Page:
Oklahoma Colleges Suspend Education Program for Upcoming Semester News


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Some Oklahoma colleges have suspended their education programs for the upcoming semester. With the teacher shortage already hitting school districts, local colleges have said they don’t even have enough students who want to be teachers to keep the programs going. Oklahoma City University no longer trains elementary teachers. The university had no choice but to suspend its early childhood and elementary education program in the spring of 2022 due to low enrollment. Educators are now worried about what will happen next. “We’re used to classes of 12 students, but we’re reaching the point where we had 2-3 students in a class and it just wasn’t sustainable,” said Dr. Heather Sparks, director of student education. teachers at OCU. The university now focuses only on graduate specialists and high school educators. We have very, very few students entering the mainstream programs, which is very disheartening, ”Sparks said. Sparks told KOCO 5 that parents should be alarmed by the shortage of teachers in Oklahoma. year in an emergency and I don’t think parents know about it, ”Sparks said. A lot of it, according to Sparks, comes down to low pay. Students don’t want to go into debt in a profession that when I graduate for four years will have to pay back loans when I barely earn enough to live on and that’s where we are with the profession of l ‘education,’ she said. said. Sparks told KOCO 5 that the pandemic has only made it more difficult to recruit and retain qualified teachers. They just leave, give their opinion and there is no one behind. There are no candidates, ”Sparks said. To turn the tide, Sparks said it remains in the hands of lawmakers. “They need to do a better job of inspiring teachers not only to join the profession, but to stay in the profession. Hopefully they will do this job in the coming months so that we can stop this tragedy unfolding before our eyes, ”Sparks said.

Some Oklahoma colleges have suspended their educational programs for the upcoming semester.

With the teacher shortage already plaguing school districts, local colleges have said they don’t even have enough students who want to become teachers to keep the programs going.

Oklahoma City University is no longer training elementary teachers. The university had no choice but to suspend its early childhood and elementary education program in the spring of 2022 due to low enrollment.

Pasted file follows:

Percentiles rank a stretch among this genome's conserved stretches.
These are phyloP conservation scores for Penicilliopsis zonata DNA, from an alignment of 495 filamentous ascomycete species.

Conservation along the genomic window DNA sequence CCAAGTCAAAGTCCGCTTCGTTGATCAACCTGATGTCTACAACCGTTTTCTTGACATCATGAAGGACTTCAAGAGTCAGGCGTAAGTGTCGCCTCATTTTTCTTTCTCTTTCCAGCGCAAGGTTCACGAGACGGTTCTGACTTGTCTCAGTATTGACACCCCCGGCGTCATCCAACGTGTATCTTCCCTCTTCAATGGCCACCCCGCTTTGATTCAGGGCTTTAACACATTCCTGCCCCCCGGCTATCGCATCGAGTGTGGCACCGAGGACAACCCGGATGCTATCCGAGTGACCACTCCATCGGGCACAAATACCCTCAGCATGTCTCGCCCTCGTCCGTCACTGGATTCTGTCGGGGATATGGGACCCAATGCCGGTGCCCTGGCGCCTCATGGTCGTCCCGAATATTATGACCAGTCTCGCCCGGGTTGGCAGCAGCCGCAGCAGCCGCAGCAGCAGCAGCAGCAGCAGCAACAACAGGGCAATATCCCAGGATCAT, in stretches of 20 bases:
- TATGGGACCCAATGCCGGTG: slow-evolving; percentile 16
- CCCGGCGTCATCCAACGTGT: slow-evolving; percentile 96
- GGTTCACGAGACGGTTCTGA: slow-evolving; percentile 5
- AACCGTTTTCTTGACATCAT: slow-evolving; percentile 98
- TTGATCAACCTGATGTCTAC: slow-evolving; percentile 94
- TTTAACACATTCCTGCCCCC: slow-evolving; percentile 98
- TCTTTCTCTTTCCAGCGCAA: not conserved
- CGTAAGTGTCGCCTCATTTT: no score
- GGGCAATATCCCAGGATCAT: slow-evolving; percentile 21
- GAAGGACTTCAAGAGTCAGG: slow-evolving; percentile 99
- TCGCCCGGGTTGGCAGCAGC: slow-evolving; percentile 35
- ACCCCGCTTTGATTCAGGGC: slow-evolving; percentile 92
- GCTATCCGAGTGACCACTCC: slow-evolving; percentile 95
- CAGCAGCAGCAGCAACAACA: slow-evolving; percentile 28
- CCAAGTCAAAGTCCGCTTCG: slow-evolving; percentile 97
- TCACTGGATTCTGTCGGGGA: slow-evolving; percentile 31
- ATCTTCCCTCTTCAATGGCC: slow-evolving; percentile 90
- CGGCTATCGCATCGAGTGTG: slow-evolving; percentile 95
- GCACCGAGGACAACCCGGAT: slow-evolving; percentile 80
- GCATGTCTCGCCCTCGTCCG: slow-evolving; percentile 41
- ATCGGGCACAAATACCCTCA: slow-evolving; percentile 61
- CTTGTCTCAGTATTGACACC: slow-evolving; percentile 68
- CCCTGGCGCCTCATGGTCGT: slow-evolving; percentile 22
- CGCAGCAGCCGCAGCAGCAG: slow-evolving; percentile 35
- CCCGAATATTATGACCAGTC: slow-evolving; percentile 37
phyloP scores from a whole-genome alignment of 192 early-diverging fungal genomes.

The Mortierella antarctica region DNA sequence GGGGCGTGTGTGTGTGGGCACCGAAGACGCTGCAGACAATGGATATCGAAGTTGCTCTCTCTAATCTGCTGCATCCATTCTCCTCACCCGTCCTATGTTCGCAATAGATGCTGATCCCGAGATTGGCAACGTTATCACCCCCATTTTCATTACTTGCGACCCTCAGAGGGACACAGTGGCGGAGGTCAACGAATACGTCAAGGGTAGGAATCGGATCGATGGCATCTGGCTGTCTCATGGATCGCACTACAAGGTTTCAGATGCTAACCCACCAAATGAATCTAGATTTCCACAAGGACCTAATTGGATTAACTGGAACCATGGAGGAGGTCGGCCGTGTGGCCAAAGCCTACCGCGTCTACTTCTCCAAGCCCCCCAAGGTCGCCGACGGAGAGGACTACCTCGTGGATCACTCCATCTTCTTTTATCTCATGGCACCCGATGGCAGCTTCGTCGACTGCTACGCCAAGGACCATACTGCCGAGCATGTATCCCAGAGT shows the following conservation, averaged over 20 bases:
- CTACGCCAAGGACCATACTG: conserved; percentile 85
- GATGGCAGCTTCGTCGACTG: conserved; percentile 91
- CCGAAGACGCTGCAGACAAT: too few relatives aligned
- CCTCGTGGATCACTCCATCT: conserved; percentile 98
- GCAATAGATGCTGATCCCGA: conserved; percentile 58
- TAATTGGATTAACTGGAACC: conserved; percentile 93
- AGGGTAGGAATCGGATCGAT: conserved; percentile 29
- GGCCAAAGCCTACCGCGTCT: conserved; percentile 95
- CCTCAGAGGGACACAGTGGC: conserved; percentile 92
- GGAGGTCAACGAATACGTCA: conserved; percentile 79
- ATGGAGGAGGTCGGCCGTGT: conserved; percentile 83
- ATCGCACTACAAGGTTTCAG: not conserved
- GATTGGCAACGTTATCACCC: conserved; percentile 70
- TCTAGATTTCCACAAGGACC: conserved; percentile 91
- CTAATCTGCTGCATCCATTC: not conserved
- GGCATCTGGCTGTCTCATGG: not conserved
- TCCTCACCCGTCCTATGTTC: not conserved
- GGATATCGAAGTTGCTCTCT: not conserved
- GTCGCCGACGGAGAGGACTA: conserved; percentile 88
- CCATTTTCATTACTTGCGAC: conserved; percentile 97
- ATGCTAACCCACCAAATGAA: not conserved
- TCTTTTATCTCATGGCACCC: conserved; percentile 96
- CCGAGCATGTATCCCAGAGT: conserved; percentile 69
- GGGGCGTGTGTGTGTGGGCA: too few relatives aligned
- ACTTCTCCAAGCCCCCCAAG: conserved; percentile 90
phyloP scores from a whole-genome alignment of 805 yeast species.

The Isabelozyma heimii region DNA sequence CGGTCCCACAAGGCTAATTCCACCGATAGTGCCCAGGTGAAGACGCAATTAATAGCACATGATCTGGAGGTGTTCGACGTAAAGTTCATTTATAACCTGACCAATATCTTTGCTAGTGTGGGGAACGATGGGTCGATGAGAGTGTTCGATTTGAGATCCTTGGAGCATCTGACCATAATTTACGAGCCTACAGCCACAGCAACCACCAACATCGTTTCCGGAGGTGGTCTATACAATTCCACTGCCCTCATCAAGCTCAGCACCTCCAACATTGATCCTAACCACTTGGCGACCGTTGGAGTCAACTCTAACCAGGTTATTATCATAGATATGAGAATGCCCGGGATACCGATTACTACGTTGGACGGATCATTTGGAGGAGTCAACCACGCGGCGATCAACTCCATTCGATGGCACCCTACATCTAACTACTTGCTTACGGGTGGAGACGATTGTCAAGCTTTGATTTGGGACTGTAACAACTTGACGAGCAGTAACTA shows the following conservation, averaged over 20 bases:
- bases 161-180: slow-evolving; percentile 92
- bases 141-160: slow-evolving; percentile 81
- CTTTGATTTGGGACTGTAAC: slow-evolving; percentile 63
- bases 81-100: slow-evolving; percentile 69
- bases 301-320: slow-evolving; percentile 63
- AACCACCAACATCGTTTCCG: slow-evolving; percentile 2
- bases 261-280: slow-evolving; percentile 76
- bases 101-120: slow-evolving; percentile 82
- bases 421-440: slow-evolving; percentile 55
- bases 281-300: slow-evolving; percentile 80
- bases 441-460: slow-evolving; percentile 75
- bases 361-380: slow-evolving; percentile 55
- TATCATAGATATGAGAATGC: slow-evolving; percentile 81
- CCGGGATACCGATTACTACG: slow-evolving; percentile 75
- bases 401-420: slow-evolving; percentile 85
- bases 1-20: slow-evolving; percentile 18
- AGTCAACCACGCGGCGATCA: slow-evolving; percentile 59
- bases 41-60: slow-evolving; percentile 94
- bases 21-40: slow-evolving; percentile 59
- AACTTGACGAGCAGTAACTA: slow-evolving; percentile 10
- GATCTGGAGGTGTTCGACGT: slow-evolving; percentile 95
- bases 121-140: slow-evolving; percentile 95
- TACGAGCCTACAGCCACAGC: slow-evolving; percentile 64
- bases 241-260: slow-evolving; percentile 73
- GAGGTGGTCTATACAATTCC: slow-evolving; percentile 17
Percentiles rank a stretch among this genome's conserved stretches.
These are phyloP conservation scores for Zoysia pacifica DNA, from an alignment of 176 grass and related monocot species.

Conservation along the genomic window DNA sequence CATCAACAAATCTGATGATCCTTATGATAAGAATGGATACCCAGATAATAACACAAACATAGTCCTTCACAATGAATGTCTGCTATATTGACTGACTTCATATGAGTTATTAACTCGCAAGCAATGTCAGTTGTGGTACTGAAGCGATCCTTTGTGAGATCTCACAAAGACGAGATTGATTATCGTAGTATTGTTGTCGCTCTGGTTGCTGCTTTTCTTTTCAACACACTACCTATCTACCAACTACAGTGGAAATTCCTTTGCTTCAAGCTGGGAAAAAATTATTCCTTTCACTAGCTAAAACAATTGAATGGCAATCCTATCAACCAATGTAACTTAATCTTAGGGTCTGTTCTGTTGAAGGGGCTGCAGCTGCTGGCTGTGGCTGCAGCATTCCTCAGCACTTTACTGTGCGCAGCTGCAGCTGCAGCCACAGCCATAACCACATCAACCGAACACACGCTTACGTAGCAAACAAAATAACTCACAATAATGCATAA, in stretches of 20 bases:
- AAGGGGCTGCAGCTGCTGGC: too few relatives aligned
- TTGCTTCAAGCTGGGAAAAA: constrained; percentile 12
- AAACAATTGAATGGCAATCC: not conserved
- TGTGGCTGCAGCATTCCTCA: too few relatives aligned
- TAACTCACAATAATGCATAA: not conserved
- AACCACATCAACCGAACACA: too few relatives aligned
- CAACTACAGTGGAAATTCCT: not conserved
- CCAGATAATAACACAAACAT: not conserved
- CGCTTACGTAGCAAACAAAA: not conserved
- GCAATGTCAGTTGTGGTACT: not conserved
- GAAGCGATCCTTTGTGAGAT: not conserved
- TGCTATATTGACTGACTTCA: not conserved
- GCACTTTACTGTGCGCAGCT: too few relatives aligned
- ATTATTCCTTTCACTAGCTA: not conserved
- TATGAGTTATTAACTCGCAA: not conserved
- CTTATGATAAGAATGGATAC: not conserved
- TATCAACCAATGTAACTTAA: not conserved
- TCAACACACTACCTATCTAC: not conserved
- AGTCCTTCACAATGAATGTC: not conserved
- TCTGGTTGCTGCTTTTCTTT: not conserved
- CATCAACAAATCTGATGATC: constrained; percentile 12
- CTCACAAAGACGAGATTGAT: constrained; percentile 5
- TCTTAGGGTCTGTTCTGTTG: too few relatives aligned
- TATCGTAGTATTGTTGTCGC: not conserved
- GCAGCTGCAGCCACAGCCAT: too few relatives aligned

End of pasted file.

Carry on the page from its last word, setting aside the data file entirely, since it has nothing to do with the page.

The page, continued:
Educators are now worried about what will happen next.

“We’re used to classes of 12 students, but we’re getting to the point where we have 2 or 3 students in a class and it just wasn’t sustainable,” said Dr Heather Sparks, Director of Teacher Education. at OCU.

The university now focuses only on graduate specialists and high school educators.

“The pipeline unfortunately slows down to a trickle. We have very, very few students entering the mainstream programs, which is very disheartening, ”Sparks said.

Sparks told KOCO 5 that parents should be alarmed by the shortage of teachers in Oklahoma.

“More than double the number of students who enter a traditional program are certified each year for emergencies and I don’t think parents are aware,” Sparks said.

A lot of it, according to Sparks, comes down to low pay.

“More than anything, the economy plays a role, doesn’t it? Students don’t want to go into debt in a profession that when I graduate for four years will have to pay back loans when I barely earn enough to live on and that’s where we are with the profession of l ‘education,’ she said. noted.

Sparks told KOCO 5 that the pandemic has only made it more difficult to recruit and retain qualified teachers.

“They are done. They just leave, give their opinion and there is no one behind. There are no candidates, ”Sparks said.

To turn the tide, Sparks said it was in the hands of lawmakers.

“They need to do a better job of inspiring teachers not only to join the profession, but to stay in the profession. Hopefully they will do this job in the coming months so that we can stop this tragedy unfolding before our eyes, ”Sparks said.

by Nexstar Media Inc

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